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Consumer happiness and business families

6 Apr 2022 By Matt Chandler

As a founder launching a startup in the consumer space, it’s easy to get fixated on product. After all, your new service or solution promises to change the lives of millions of new customers for the better.  

Runaway success can happen, but for a proposition to reach those millions of satisfied users, a business needs a solid plan to scale. That means acquiring customers and making them happy.

But when it comes to securing investment, measuring success and scaleability in an early-stage startup is essential. Being across these metrics doesn’t just boost investor confidence: it also offers a roadmap for growth. 

That’s why we’ve been working on a guide to the metrics that matter — how we should be approaching them, and what they can tell us about a business’s long-term prospects. All metrics, however, are not equal. Some will matter more – or less – depending on the kind of business in question. This is where we need to identify your business family.

Finding a business family

We’ve identified four broad models that we think resonate with the contemporary landscape in consumer tech. These are Fast, Slow, Mass market and Niche Market. A Fast business is one with an order frequency of once or more per month, while a Slow business has an order frequency of once per month or less. A Mass market business targets the whole mass market, where ~100% of consumers shop, while a Niche market business focusses on a sub-segment of the mass market — a specific consumer group, for example. 

These broad groups combine to give us the four key categories in consumer tech: Fast Mass, Fast Niche, Slow Mass and Slow Niche. A Fast Mass business offers affordable products with a high reach, such as Octopus Energy. Customer happiness is critical to these businesses. The mass market brings with it more choice, and happy customers will be more likely to refer friends, driving organic growth through word of mouth.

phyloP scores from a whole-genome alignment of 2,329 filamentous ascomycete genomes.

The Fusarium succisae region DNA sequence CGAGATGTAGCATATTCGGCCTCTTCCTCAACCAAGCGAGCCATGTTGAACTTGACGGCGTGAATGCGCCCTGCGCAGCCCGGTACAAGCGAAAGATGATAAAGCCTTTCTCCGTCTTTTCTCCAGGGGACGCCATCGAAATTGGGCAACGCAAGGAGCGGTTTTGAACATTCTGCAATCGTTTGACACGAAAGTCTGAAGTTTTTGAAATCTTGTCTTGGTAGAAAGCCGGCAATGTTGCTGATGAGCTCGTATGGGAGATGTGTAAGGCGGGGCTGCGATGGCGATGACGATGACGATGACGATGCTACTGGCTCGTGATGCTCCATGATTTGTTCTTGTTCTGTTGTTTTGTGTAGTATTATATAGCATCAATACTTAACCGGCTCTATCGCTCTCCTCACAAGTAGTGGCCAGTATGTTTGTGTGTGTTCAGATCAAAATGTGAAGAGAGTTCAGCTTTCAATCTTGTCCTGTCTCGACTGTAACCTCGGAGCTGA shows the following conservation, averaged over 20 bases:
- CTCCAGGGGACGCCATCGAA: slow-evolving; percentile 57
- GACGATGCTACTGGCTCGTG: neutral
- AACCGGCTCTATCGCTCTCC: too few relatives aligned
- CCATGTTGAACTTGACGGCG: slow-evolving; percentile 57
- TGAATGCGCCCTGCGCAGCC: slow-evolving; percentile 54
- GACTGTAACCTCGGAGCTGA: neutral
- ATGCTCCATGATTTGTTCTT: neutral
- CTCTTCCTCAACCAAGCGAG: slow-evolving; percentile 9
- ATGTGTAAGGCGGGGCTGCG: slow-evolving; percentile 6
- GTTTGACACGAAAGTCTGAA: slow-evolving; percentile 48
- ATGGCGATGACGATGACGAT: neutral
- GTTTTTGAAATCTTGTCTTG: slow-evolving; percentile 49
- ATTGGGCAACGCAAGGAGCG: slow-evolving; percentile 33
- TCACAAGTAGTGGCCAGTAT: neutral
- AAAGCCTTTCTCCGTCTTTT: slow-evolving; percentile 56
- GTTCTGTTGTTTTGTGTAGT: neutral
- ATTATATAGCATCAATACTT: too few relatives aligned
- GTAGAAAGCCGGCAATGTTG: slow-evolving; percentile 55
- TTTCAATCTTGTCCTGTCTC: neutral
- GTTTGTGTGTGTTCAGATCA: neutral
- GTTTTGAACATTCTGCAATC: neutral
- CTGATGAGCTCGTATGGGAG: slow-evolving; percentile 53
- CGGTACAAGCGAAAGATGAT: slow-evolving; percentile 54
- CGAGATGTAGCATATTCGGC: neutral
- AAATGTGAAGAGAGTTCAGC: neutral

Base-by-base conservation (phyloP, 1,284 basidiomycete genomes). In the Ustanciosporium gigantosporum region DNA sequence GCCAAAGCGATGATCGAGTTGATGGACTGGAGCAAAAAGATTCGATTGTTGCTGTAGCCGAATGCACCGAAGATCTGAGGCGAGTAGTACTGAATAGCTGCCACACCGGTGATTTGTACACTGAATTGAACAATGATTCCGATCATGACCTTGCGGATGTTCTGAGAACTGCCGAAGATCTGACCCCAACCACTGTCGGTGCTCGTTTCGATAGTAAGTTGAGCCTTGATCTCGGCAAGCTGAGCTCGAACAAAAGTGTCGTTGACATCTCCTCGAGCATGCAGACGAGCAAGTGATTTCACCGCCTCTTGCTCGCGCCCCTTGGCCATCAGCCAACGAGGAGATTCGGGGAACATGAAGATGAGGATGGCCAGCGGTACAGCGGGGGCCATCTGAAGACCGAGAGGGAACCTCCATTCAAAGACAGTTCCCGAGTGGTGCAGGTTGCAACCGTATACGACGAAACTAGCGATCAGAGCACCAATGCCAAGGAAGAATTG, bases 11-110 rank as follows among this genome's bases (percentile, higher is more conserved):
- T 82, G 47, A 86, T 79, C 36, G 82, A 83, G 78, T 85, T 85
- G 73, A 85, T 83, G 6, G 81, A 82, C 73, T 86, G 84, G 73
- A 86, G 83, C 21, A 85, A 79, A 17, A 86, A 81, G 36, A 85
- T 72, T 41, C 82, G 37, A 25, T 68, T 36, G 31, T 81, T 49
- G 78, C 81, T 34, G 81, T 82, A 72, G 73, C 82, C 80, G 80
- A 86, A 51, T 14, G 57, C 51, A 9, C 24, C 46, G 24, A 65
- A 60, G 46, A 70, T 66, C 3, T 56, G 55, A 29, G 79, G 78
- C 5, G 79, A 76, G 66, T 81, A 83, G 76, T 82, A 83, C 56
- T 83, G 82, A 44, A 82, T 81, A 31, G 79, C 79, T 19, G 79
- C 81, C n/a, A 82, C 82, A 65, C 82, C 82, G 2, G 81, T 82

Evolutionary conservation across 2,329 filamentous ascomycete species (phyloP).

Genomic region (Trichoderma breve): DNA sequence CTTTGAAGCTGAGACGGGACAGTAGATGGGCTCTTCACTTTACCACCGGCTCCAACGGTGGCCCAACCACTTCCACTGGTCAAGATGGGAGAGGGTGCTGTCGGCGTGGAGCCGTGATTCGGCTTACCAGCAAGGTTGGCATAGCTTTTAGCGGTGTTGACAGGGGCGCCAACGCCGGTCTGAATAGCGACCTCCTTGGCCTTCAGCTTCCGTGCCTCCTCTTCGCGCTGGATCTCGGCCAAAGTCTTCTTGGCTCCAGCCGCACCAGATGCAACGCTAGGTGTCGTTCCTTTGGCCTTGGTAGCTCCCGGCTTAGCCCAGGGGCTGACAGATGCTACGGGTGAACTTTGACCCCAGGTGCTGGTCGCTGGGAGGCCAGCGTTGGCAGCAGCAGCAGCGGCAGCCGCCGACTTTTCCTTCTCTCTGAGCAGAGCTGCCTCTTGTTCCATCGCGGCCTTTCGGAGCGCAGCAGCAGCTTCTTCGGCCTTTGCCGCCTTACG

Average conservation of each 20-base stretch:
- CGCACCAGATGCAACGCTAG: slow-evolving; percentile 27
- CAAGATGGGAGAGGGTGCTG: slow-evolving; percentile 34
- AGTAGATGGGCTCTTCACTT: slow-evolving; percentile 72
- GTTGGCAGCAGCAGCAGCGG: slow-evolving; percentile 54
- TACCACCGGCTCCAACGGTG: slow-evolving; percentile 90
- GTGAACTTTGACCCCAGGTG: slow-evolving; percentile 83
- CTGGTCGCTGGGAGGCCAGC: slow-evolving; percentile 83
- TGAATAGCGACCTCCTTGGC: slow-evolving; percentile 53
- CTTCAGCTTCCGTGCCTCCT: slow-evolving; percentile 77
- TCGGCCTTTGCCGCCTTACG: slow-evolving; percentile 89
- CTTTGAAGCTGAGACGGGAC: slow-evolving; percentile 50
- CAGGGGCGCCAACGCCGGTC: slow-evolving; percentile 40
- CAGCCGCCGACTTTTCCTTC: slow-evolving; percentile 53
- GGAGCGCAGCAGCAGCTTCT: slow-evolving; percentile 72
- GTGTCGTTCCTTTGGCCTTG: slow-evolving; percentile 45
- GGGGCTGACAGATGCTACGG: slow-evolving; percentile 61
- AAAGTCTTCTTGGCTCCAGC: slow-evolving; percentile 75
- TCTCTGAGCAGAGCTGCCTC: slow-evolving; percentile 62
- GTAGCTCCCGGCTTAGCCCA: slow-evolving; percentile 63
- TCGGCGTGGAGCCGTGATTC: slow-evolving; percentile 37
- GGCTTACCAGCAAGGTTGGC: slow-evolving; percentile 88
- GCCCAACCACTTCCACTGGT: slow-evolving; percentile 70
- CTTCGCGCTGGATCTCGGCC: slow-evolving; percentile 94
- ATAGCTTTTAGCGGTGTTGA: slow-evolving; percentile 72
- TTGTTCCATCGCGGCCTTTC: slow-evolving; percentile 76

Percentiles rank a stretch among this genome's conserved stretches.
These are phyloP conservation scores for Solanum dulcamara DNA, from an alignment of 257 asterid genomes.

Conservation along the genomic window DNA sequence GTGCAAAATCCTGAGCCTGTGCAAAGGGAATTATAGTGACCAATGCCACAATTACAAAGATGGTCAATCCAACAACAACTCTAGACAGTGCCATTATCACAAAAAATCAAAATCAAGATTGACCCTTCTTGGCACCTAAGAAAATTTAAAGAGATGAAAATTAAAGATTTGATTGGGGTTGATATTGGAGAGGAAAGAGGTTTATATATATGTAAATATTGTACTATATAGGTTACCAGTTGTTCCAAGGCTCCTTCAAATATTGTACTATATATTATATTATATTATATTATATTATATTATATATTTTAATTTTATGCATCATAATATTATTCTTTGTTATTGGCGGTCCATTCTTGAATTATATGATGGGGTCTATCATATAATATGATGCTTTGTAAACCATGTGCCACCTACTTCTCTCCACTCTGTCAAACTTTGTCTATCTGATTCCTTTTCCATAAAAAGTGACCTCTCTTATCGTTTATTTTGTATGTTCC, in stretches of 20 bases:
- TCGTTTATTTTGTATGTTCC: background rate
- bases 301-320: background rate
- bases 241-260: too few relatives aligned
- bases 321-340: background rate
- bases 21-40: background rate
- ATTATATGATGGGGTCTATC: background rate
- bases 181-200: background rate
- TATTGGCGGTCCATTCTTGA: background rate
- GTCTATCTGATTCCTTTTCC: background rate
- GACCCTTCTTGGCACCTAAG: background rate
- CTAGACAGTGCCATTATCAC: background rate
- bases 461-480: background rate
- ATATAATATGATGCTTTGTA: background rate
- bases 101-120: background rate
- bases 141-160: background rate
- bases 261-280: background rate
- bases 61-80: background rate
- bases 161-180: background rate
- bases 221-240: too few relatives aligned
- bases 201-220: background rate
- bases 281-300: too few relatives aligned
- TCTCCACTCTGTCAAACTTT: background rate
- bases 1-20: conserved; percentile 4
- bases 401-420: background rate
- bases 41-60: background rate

A Fast Niche business, on the other hand, has a lower reach, and typically offers either specialist or premium products or consumables. A business in this category might look like Freddie’s Flowers, which regularly delivers flowers for home arrangement. Referability is very important in this space, where success lies in the ability to create a loyal community around a lifestyle brand.

Slow Niche describes businesses with a high order value, and low frequency of purchase. This category includes businesses such as Octopus Ventures portfolio company, Chronext, an online luxury watch marketplace. Slow Niche companies need loyal fans. Controlled scarcity can be used strategically here to generate hype around limited supply.

Finally, Slow Mass covers high reach products with low order frequency, such as Cazoo, another of Octopus Ventures’ portfolio companies. In these businesses, customer happiness can be measured through referability. Because loyalty takes longer than elsewhere to pay off for Slow Mass businesses, retention is less important

Measuring happiness

Each of these business types places a different emphasis on the question of customer happiness. Successful brands don’t just deliver a satisfying product or service — they go a step further, and build a community of loyal customers.

It’s crucial to driving both retention and customer acquisition: on the one hand, a loyal community like this boosts life time value (LTV). On the other, it drives organic referral through word-of-mouth. But it can be hard to measure. 

With investors looking for signs of customer happiness, and founders looking to confirm it, we developed the Octopus Ventures Customer Happiness Index. It takes in retention and referability, but also looks at upgrade ratios, churn, and perhaps the most important question: what percentage of users would be heartbroken if a company stopped existing? 

The report

Establishing the kind of business you’re building, and finding a way to accurately measure both its successes and shortcomings, represent an essential step in building a world-changing business. It also makes conversations with potential investors easier, but it’s worth remembering there are no hard-and-fast rules. There are many factors that make up a pioneering consumer business. Performance metrics are important, but so is the team. A brilliant proposition is good — but a workable framework for growth to support it is even better. 

If you’d like to read more about what we learned when deciding to investigate how, precisely, founders should go about measuring their businesses (and what, exactly, ‘good’ looks like), you can click here to read our new report. Measuring for Happiness: a consumer report on the metrics that matter.

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Written by Matt Chandler
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